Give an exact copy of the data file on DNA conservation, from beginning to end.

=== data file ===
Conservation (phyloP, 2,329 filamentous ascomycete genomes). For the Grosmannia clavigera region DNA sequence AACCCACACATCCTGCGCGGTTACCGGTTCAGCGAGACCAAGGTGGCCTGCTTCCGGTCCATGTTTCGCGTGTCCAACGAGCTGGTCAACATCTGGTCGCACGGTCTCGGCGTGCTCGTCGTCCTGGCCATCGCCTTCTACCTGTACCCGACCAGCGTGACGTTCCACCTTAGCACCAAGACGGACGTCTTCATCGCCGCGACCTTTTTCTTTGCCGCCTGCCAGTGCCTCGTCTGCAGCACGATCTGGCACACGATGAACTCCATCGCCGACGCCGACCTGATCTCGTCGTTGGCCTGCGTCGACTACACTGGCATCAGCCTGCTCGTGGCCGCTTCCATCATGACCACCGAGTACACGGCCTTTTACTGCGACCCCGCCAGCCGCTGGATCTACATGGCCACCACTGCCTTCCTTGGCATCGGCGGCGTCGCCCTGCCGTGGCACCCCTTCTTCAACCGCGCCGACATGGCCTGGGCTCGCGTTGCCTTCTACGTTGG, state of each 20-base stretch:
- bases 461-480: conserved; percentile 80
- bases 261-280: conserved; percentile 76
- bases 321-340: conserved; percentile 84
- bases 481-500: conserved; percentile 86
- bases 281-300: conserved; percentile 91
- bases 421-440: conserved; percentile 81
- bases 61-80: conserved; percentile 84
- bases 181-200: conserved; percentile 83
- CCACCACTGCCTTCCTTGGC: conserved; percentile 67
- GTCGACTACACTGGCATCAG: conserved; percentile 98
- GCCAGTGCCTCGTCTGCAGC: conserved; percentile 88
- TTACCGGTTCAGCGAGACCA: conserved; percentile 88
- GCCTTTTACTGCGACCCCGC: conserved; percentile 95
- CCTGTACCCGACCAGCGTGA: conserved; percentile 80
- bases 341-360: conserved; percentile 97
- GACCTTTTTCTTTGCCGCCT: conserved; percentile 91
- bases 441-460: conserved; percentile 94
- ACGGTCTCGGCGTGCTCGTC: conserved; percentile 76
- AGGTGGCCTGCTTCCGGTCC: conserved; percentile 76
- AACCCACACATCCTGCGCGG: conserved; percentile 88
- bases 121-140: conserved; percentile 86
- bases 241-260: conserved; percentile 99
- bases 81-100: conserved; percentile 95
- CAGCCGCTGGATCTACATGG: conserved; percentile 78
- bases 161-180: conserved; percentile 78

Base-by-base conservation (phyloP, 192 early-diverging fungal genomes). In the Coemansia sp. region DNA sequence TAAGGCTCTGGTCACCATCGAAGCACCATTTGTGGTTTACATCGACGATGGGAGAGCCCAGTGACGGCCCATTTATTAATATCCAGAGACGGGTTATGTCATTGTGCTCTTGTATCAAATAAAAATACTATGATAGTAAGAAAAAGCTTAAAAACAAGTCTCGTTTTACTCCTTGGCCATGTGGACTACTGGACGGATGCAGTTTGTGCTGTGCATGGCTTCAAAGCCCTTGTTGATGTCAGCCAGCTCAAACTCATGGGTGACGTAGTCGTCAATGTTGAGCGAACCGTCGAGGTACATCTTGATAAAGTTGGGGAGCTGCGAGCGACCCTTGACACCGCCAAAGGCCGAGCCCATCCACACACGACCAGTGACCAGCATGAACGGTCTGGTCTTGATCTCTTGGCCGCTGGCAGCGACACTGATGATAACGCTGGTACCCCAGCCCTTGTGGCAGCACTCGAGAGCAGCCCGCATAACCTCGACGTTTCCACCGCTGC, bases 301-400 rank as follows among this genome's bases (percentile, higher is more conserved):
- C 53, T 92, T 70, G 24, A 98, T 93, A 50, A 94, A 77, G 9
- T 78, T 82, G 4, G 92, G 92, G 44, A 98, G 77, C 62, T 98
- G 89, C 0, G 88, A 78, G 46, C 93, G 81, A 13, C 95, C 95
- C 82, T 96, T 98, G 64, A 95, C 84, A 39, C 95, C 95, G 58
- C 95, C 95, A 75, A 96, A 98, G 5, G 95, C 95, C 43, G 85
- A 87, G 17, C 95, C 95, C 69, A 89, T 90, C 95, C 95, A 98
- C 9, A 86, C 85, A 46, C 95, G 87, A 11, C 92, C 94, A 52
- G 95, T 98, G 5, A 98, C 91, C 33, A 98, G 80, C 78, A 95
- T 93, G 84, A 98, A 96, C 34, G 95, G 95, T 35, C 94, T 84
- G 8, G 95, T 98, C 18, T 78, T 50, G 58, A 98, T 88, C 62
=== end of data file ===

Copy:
Conservation (phyloP, 2,329 filamentous ascomycete genomes). For the Grosmannia clavigera region DNA sequence AACCCACACATCCTGCGCGGTTACCGGTTCAGCGAGACCAAGGTGGCCTGCTTCCGGTCCATGTTTCGCGTGTCCAACGAGCTGGTCAACATCTGGTCGCACGGTCTCGGCGTGCTCGTCGTCCTGGCCATCGCCTTCTACCTGTACCCGACCAGCGTGACGTTCCACCTTAGCACCAAGACGGACGTCTTCATCGCCGCGACCTTTTTCTTTGCCGCCTGCCAGTGCCTCGTCTGCAGCACGATCTGGCACACGATGAACTCCATCGCCGACGCCGACCTGATCTCGTCGTTGGCCTGCGTCGACTACACTGGCATCAGCCTGCTCGTGGCCGCTTCCATCATGACCACCGAGTACACGGCCTTTTACTGCGACCCCGCCAGCCGCTGGATCTACATGGCCACCACTGCCTTCCTTGGCATCGGCGGCGTCGCCCTGCCGTGGCACCCCTTCTTCAACCGCGCCGACATGGCCTGGGCTCGCGTTGCCTTCTACGTTGG, state of each 20-base stretch:
- bases 461-480: conserved; percentile 80
- bases 261-280: conserved; percentile 76
- bases 321-340: conserved; percentile 84
- bases 481-500: conserved; percentile 86
- bases 281-300: conserved; percentile 91
- bases 421-440: conserved; percentile 81
- bases 61-80: conserved; percentile 84
- bases 181-200: conserved; percentile 83
- CCACCACTGCCTTCCTTGGC: conserved; percentile 67
- GTCGACTACACTGGCATCAG: conserved; percentile 98
- GCCAGTGCCTCGTCTGCAGC: conserved; percentile 88
- TTACCGGTTCAGCGAGACCA: conserved; percentile 88
- GCCTTTTACTGCGACCCCGC: conserved; percentile 95
- CCTGTACCCGACCAGCGTGA: conserved; percentile 80
- bases 341-360: conserved; percentile 97
- GACCTTTTTCTTTGCCGCCT: conserved; percentile 91
- bases 441-460: conserved; percentile 94
- ACGGTCTCGGCGTGCTCGTC: conserved; percentile 76
- AGGTGGCCTGCTTCCGGTCC: conserved; percentile 76
- AACCCACACATCCTGCGCGG: conserved; percentile 88
- bases 121-140: conserved; percentile 86
- bases 241-260: conserved; percentile 99
- bases 81-100: conserved; percentile 95
- CAGCCGCTGGATCTACATGG: conserved; percentile 78
- bases 161-180: conserved; percentile 78

Base-by-base conservation (phyloP, 192 early-diverging fungal genomes). In the Coemansia sp. region DNA sequence TAAGGCTCTGGTCACCATCGAAGCACCATTTGTGGTTTACATCGACGATGGGAGAGCCCAGTGACGGCCCATTTATTAATATCCAGAGACGGGTTATGTCATTGTGCTCTTGTATCAAATAAAAATACTATGATAGTAAGAAAAAGCTTAAAAACAAGTCTCGTTTTACTCCTTGGCCATGTGGACTACTGGACGGATGCAGTTTGTGCTGTGCATGGCTTCAAAGCCCTTGTTGATGTCAGCCAGCTCAAACTCATGGGTGACGTAGTCGTCAATGTTGAGCGAACCGTCGAGGTACATCTTGATAAAGTTGGGGAGCTGCGAGCGACCCTTGACACCGCCAAAGGCCGAGCCCATCCACACACGACCAGTGACCAGCATGAACGGTCTGGTCTTGATCTCTTGGCCGCTGGCAGCGACACTGATGATAACGCTGGTACCCCAGCCCTTGTGGCAGCACTCGAGAGCAGCCCGCATAACCTCGACGTTTCCACCGCTGC, bases 301-400 rank as follows among this genome's bases (percentile, higher is more conserved):
- C 53, T 92, T 70, G 24, A 98, T 93, A 50, A 94, A 77, G 9
- T 78, T 82, G 4, G 92, G 92, G 44, A 98, G 77, C 62, T 98
- G 89, C 0, G 88, A 78, G 46, C 93, G 81, A 13, C 95, C 95
- C 82, T 96, T 98, G 64, A 95, C 84, A 39, C 95, C 95, G 58
- C 95, C 95, A 75, A 96, A 98, G 5, G 95, C 95, C 43, G 85
- A 87, G 17, C 95, C 95, C 69, A 89, T 90, C 95, C 95, A 98
- C 9, A 86, C 85, A 46, C 95, G 87, A 11, C 92, C 94, A 52
- G 95, T 98, G 5, A 98, C 91, C 33, A 98, G 80, C 78, A 95
- T 93, G 84, A 98, A 96, C 34, G 95, G 95, T 35, C 94, T 84
- G 8, G 95, T 98, C 18, T 78, T 50, G 58, A 98, T 88, C 62